Wesley Antill’s own philosophy, which is also the story of his life, is at the novel’s core, and Erica’s task, the reader’s task, is not so much to judge what it is worth, but to follow it as it sounds, like an antiphon, through the narrative, recalling the journey of Antill’s questing life, from his fractured childhood, through country and city experience, affairs and friendships, epiphanies, intersections, through Australia and Europe, the great and not-so-great philosophical metropolises, to his death, prematurely white-haired and aware of what he has lost, what he has missed, what he has failed to value, or understand, until too late.
If the novel raises questions, and it does, it also plays with paradox, and wonders at human intellectual endurance: ‘The puzzle is whether to continue with the puzzle. The puzzle? What are we doing here?’ The answers, and the occasional tentative resolutions, when they came, are all the more poignant for being, perhaps, provisional.
The Slap by Christos Tsiolkas (Allen & Unwin)
At a suburban barbecue, a man slaps a fractious child. The child is not his, and the rippling repercussions of his act lead the people at the gathering to interrogate their values, lifestyles, relationships, aspirations and desires. Told from the points of view of eight people, The Slap is a continuity of consequence, a pungent yet poignant novel about thwarted aspiration and conflicting perspectives – love and sex, marriage and parenting, growing up and growing old are all explored with forensic intensity, as are the disconnects between reality and fantasy, between belief and posture.
Alliances, affairs and associations face trials by fire, as do friendships and kinships. Tsiolkas has a keen ear for the conversation of women, for the demotic speech of men and women, for the modes or the surrogates we use to engage or evade one another – gossip, lawyers, verbal abuse, stereotype, self-righteousness.
With a deceptive skill that draws equally from literary antecedents and popular culture, Tsiolkas evokes as he eviscerates contemporary, middle-class life. He has an unblinking eye and a storyteller’s rhythm, and his tale comes gift-wrapped in edgy anger and curious affection. The Slap also demonstrates Tsiolkas’ intimacy with the urban texture of a particular place – in this case Melbourne, with its complex codes of class and ethnicity, subtly signalled in place names, habits, suburbs, meeting haunts. It catches the hectic tone of contemporary anxiety about the care of children and their vulnerability (and agency) and the responsibility owned, or disowned by parents. But in Tsiolkas’ hands, the particulars of time, place and zeitgeist have a general resonance.
In his suburban and emotional demography, there are echoes of John Updike and Raymond Carver, if with a distinctly Greco-Aussie accent. The Slap is a contemporary page-turner that plays with perspective and prejudices, and in so doing it holds up a particular mirror to our lives that both confronts and disconcerts our gaze.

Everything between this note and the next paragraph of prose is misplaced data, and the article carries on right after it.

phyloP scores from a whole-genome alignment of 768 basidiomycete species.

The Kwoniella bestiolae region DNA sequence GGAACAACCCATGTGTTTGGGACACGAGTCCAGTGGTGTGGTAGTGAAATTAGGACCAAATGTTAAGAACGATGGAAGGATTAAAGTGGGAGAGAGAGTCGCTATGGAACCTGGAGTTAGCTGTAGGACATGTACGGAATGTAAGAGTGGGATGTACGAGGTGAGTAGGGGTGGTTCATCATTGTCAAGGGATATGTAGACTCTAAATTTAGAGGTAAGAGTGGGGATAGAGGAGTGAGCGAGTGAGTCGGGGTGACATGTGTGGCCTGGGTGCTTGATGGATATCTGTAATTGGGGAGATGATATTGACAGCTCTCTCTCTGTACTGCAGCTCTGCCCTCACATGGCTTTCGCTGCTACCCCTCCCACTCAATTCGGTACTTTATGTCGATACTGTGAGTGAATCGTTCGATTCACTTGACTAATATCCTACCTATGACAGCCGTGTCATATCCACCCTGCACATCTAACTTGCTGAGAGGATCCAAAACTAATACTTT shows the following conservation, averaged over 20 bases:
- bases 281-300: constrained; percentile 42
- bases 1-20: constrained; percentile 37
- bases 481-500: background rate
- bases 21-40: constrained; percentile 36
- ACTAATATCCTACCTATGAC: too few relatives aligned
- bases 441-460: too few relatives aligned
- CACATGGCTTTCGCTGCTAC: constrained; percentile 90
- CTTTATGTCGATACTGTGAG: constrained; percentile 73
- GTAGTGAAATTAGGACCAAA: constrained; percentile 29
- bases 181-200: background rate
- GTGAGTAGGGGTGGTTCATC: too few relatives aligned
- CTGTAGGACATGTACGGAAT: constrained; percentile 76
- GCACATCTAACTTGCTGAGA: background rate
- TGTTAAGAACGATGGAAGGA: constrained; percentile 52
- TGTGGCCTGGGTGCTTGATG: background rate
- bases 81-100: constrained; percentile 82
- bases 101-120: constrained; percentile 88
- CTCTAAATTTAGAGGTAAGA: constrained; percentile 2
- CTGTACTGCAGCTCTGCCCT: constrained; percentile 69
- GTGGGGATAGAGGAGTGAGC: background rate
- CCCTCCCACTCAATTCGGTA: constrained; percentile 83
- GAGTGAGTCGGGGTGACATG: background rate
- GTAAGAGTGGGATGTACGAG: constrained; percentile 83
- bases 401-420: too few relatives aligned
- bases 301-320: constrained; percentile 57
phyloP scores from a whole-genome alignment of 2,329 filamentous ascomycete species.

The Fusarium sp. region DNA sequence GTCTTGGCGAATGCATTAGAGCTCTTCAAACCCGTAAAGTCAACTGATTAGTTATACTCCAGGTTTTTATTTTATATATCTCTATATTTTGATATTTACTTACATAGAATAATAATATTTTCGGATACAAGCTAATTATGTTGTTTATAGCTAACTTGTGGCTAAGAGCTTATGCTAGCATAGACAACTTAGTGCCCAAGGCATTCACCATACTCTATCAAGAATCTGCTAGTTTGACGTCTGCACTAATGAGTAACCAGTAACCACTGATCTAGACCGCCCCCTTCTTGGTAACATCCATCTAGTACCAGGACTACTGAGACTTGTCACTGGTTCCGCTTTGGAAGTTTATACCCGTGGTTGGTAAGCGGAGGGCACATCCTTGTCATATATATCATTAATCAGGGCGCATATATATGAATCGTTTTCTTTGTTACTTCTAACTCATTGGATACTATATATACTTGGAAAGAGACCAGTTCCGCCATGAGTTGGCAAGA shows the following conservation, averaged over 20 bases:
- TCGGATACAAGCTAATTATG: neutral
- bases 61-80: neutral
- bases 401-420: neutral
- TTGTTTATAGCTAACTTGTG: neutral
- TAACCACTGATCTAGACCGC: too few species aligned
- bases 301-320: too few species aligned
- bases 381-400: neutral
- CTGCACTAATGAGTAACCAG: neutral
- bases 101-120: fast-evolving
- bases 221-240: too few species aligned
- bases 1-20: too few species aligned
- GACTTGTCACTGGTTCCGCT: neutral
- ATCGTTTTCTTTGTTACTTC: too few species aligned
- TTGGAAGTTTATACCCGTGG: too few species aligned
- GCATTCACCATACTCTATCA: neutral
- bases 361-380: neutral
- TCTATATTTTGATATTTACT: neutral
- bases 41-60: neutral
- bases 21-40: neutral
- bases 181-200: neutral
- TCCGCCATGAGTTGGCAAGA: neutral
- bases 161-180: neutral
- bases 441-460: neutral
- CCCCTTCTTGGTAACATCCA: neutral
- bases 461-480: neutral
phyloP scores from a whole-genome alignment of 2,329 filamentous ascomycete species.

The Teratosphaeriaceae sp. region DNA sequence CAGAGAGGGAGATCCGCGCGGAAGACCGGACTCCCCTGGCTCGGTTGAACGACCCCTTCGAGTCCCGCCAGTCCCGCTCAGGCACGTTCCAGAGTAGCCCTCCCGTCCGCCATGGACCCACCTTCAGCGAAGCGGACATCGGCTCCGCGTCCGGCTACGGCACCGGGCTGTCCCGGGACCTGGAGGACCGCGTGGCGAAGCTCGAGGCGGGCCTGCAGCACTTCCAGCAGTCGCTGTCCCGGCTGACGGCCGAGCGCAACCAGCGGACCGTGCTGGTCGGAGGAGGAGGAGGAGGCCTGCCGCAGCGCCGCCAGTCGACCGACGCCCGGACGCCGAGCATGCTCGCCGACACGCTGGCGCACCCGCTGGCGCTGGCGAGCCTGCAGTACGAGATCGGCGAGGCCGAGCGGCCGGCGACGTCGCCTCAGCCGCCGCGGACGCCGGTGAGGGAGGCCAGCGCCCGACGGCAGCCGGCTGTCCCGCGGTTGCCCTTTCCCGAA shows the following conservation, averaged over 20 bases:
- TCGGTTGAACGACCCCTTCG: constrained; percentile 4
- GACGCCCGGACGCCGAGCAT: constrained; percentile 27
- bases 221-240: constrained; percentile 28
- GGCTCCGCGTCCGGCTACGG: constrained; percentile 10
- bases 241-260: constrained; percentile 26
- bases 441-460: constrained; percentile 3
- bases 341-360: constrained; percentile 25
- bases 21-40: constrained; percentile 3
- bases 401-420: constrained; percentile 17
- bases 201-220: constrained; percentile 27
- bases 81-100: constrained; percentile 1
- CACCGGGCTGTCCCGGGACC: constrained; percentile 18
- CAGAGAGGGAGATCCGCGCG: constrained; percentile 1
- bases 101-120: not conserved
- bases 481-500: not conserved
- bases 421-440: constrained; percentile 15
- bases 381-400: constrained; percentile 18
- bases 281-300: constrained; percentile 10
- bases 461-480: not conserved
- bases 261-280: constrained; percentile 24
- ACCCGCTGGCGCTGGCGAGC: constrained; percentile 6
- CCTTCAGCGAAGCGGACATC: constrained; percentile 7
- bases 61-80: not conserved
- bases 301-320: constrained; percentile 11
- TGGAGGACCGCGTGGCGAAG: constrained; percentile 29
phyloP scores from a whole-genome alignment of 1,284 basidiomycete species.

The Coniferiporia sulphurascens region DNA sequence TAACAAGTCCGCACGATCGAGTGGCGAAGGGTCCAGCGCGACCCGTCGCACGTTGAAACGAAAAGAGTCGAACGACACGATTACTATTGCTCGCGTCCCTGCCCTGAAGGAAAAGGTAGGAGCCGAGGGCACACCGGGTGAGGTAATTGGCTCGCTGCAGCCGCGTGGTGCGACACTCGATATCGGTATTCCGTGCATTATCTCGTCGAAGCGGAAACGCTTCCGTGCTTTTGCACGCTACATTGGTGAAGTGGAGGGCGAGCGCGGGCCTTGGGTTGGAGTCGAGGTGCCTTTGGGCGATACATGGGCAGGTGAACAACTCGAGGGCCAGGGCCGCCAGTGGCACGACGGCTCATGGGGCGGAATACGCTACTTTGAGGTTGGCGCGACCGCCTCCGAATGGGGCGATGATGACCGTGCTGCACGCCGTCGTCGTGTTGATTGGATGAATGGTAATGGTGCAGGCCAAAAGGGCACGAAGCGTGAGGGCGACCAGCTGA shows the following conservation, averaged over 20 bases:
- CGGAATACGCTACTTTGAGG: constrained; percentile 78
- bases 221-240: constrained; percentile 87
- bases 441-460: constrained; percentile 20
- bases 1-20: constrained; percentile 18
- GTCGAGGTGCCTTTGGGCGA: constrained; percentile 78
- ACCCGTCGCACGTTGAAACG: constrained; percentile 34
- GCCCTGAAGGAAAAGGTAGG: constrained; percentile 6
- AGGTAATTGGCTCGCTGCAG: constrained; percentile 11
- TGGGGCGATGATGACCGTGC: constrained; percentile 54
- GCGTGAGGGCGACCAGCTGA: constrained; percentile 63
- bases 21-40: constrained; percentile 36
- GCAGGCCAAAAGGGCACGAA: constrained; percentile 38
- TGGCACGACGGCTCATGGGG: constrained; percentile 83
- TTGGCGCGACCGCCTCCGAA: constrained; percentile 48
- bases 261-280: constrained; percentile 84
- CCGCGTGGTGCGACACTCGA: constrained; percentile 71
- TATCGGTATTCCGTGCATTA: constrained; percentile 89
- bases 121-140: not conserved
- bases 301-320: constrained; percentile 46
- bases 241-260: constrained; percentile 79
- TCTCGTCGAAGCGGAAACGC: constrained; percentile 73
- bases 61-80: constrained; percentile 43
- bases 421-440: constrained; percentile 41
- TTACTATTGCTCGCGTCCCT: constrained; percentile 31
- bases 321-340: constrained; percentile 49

Wanting, Richard Flanagan (Knopf, Random House Australia)
For Richard Flanagan the past is full-bodied, pulsing with irreconcilable facts, desires and intentions – banal, malign, meretricious, occasionally good. Flanagan paves his novel with them. Wanting is not a history. Rather it is, as its writer claims, a meditation on the consequences of human beings’ repressing, denying, failing to understand or subverting the impulses of their hearts.
In Van Dieman’s Land, the protector of Aborigines, Charles Augustus Robinson is cleft by contrary instincts. He loves the people he is charged with protecting, with ‘bringing in’, yet they are dying around him, victims of contact with the colonising society that is supposed to elevate them. When he dances naked with ‘his’ people, he is prey to passions he does not understand and exhilarated in ways that both pleasure and alarm him.
The governor of Van Dieman’s Land and his ambitious wife turn the colony into a scientific experiment. Sir John and Lady Franklin hold improving soirees, institute lectures, and displease their staff and colonial society by not licensing a benign decadence as compensation for dutiful exile at the other end of the earth. The childless Lady Jane adopts a beautiful native child, Mathinna, ostensibly to educate her in white ways. But black ways prove intractable, and the child grows into a fascinating, tragic hybrid, at once a reproach and a temptation.
Flanagan crisscrosses events in the colony with contemporary London life, playing free with time and place. His London is the London of Charles Dickens, of extravagant exploration, of science, of ambition, of misery. Dickens, stalled in a marriage that has blocked love, walks the streets at night in a fever: ‘Looking, thinking, improvising scenes, rehearsing monologues and dialogues and inventing plots.’
When he meets Lady Jane, now old, and obsessively concerned for the reputation of the husband she has never loved, Dickens is persuaded to use his fabled rhetorical sway to absolve Sir John from rumours that his latest experiment, an exploratory voyage to find the Northwest passage, has ended in cannibalism. And Dickens’s own ‘civilized’ life? Flanagan explores its contradictions and impactions as he details the great writer’s fateful meeting with the young actress, Ellen Ternan. And like the great moral ringmaster himself, Flanagan marshals his diverse characters, ideas, and locales – physical and metaphorical – with gusto and compassion.
16 April 2009 Miles Franklin Literary Award 2009 Judging panel professor Robert Dixon Morag Fraser AM Lesley McKay Regina Sutton Murray Waldren